I hope that you get a slice of the joy that I experienced. I’m happy to answer any questions, because if you want a place to dig into Mother Nature’s omnipresence and so much more, then Northern California offers a sweeping variety: architecture, arts, cuisine, culture, entertainment, history, and natural wonders. Each comprises the tame and the wild. 

Tip of the Week: For those of you who are new to using your Smartphone as your camera, you might want to read a short article from The New York Times Getaway column from 27 April 2014. James Hill wrote “Snapping Good Photos with Your Phone.” While on the Amalfi coast in Italy, he found himself without his SLR, and turned to his iPhone to record his vacation. He discusses a few apps, and talks about close-ups, composition, framing, color coding, and dawn and dust. Click here to view it.

View other entries for this week’s challenge:

Note: As always I welcome any comment about this post or any part of my blog.


If you’d like to join the fun, please click here for details. If you have any questions about the Photo Challenge, please contact me.

Below is a reminder of the monthly schedule with themes for upcoming Photo Challenges:

1st Monday: Nature

2nd Monday: Macro

3rd Monday: Black and White

4th Monday Challenger’s Choice (Pick One: Abstraction, Animals, Architecture, Food Photography, Night Photography, Objects, Portraiture, Still Life, Street Photography, and Travel). (Animals and Objects are themes.)

5th Monday: Editing and Processing with Various Apps Using Themes from the Fourth Week.

This entry was posted in Abstraction, Black-and-White Photography, Gardens and Gardening, Human Nature, Nature Photography, Photography, Street Photography, Traveling and Travels, Writing and tagged , , , , , . Bookmark the permalink.

84 Responses to Phoneography and Non-SLR Digital Photo Challenge: Nature (The Tame and the Wild, Part One)

  1. Love all pics you took at Yosemite National Park!

  2. It took me a moment to work out 6. I thought the sky was ocean. I love that disorientation – like waking up at night and having to piece together where you are.

  3. What marvellous photos !

  4. Love the waterfall!! Did you camp or stay at hotel?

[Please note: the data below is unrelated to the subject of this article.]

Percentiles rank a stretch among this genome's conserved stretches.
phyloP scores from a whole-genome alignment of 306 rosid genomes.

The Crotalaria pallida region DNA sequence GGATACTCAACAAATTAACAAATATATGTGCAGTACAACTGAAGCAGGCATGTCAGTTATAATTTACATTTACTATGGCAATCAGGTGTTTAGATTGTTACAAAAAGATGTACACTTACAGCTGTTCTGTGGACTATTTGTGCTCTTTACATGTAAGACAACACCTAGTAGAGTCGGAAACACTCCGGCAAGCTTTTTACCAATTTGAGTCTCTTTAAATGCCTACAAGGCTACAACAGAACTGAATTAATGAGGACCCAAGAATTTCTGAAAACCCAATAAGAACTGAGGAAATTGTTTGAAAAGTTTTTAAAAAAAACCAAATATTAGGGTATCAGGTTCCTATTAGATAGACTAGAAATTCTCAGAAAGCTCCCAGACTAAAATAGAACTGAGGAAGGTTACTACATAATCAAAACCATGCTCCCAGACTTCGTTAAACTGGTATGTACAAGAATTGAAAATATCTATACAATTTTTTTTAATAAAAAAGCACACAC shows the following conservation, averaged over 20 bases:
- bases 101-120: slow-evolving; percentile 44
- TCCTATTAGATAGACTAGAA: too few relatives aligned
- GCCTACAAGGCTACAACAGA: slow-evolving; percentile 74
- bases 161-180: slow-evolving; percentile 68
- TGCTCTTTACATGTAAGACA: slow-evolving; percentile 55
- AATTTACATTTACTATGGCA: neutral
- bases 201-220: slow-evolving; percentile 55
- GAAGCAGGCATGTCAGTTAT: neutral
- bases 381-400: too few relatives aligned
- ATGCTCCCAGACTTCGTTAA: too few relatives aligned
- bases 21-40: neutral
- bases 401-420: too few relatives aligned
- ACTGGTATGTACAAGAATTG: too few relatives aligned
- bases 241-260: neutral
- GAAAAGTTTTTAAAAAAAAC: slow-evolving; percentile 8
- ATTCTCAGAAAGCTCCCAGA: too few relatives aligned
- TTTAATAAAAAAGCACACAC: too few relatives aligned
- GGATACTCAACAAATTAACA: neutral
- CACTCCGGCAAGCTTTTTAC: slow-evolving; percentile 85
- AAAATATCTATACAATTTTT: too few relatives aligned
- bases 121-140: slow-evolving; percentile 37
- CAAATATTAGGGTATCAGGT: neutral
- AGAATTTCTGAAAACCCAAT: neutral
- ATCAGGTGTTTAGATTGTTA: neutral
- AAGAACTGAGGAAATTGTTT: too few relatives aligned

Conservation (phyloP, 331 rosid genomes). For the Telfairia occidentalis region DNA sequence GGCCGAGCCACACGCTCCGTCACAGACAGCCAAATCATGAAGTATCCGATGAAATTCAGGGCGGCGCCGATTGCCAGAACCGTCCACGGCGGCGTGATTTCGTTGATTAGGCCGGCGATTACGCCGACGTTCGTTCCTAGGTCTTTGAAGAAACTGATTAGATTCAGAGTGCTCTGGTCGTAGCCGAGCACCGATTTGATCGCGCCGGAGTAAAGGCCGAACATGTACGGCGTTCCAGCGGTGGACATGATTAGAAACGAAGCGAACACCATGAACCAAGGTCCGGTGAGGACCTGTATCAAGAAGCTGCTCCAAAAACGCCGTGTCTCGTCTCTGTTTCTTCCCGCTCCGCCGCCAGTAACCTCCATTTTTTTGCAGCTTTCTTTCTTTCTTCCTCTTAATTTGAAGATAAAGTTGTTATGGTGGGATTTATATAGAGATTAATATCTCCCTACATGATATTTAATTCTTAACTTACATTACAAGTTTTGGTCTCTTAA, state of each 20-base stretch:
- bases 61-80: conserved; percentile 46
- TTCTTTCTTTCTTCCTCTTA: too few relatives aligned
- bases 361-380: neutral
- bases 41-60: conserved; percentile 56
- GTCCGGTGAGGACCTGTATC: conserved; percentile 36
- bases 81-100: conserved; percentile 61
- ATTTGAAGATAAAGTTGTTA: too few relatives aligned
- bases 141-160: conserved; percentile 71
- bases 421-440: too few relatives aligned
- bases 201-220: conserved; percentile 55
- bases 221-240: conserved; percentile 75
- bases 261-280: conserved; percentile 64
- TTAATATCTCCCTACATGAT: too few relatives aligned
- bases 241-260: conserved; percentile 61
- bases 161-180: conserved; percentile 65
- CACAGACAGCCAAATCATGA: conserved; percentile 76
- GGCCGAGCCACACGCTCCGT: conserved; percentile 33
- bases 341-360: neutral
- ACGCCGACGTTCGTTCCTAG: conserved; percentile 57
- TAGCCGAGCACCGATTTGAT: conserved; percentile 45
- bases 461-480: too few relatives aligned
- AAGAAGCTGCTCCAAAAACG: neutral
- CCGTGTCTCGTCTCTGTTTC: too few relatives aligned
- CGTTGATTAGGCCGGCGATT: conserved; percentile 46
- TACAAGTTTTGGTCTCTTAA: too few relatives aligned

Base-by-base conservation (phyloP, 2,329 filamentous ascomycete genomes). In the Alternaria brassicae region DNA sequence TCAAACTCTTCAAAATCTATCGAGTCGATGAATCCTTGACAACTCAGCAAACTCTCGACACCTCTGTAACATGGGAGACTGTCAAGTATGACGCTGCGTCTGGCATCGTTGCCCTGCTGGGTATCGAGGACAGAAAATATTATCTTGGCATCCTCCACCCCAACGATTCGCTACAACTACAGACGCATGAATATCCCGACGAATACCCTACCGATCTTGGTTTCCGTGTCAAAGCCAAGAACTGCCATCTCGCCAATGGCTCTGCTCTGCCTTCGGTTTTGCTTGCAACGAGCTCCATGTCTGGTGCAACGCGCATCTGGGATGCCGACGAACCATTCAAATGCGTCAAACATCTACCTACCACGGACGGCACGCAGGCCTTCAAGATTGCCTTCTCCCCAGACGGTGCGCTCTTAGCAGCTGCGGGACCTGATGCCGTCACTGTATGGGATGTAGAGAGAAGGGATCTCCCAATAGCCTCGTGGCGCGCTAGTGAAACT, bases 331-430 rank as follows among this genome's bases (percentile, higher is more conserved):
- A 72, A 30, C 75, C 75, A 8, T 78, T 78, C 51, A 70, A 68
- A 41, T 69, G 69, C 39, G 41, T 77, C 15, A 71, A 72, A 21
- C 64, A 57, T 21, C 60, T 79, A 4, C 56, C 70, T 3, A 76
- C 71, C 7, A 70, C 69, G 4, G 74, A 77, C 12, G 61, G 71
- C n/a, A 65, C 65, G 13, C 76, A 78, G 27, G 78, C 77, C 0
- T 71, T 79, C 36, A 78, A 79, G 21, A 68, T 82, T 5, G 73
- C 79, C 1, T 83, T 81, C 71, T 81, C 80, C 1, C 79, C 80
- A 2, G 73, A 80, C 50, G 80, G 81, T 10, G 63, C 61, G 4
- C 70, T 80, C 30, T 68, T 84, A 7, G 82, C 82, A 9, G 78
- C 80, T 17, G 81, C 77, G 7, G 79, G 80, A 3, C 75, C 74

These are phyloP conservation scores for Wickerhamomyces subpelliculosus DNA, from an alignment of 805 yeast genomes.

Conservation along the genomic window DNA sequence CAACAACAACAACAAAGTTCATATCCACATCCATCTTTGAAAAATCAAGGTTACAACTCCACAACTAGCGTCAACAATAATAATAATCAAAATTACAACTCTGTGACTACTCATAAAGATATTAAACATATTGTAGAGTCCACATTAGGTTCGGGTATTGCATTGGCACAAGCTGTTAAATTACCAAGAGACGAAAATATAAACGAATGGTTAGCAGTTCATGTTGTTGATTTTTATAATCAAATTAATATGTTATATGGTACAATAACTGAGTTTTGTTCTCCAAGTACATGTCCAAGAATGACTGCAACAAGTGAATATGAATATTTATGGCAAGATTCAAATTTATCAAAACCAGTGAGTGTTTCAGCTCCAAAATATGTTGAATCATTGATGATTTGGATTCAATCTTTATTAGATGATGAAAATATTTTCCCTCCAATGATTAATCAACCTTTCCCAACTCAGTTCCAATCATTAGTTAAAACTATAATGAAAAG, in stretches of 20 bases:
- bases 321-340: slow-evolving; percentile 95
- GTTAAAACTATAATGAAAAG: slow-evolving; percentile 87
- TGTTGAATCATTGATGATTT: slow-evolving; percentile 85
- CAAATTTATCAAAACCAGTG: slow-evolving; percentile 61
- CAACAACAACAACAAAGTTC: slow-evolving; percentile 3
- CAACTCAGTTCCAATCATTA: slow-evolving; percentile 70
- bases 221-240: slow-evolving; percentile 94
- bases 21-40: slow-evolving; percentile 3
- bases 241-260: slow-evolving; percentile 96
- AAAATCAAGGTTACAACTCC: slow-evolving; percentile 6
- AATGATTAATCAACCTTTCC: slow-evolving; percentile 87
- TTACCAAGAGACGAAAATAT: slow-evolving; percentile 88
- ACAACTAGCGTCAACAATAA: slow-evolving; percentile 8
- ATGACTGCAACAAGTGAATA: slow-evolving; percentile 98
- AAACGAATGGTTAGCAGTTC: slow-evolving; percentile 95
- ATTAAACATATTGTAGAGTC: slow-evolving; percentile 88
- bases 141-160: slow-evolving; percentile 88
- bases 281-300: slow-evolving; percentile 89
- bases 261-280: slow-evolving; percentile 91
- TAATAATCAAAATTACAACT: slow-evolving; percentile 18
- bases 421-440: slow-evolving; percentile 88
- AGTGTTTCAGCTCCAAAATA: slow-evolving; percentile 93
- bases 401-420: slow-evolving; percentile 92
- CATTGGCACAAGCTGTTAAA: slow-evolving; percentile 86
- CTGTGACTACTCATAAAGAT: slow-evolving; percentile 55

5. I am really enjoying your photos from your trip. The tulip gardens are stunning. I think it is the vibrant colour that attracts my eye. I posted my nature contribution early. I must have missed the pingback.

  6. thirdeyemom says:

    Lovely!!! I was wondering where you’ve been! Fabulous photos and can’t wait to see more from your trip!

  7. Maria F. says:

    Your images are of great quality, I keep hearing the iPhone 4S camera came out to be the best. What a crisp, sharp images you got from sunny CA!

  8. Dawn says:

    Welcome back. I’m pleased it was a restorative and lovely holiday. I’ll jump back into the posts next week. Be well – terrific submissions this week – very much a pleasure to view.

  9. elisa ruland says:

    Sally, I was touched by your expression of warm memories from your recent trip. I loved how you used the word layers to describe your many emotions, all beautifully said, and your photographs are fantastic!

  10. Su Leslie says:

    Welcome home Sally. I’m glad you had such a wonderful, inspiring trip. How could I choose a favourite image when they all capture some of the magic of your experience. If pushed, I’d say number 5 – but it’s close. Here’s my contribution to the theme – a little something from my own time away.

  11. kathleenmc1953 says:

    Thanks so much for the beautiful pics! I’m glad you had a great time here in Northern California. Can’t wait to see the other pics. And thanks for the iphone article reference. I take my photos with my phone for my blog and, I think, they come out pretty well. I’m always looking for tips!

  12. I always wanted to see Yosemite. My friend went there last Summer and he said it was just beyond words beautiful. California is truly blessed with Nature. One of the main reason why someday, I wish to go back there and make up for what I missed. Have a great week!

  13. Indira says:

    All photographs are beautiful. Nature is beautiful in every form.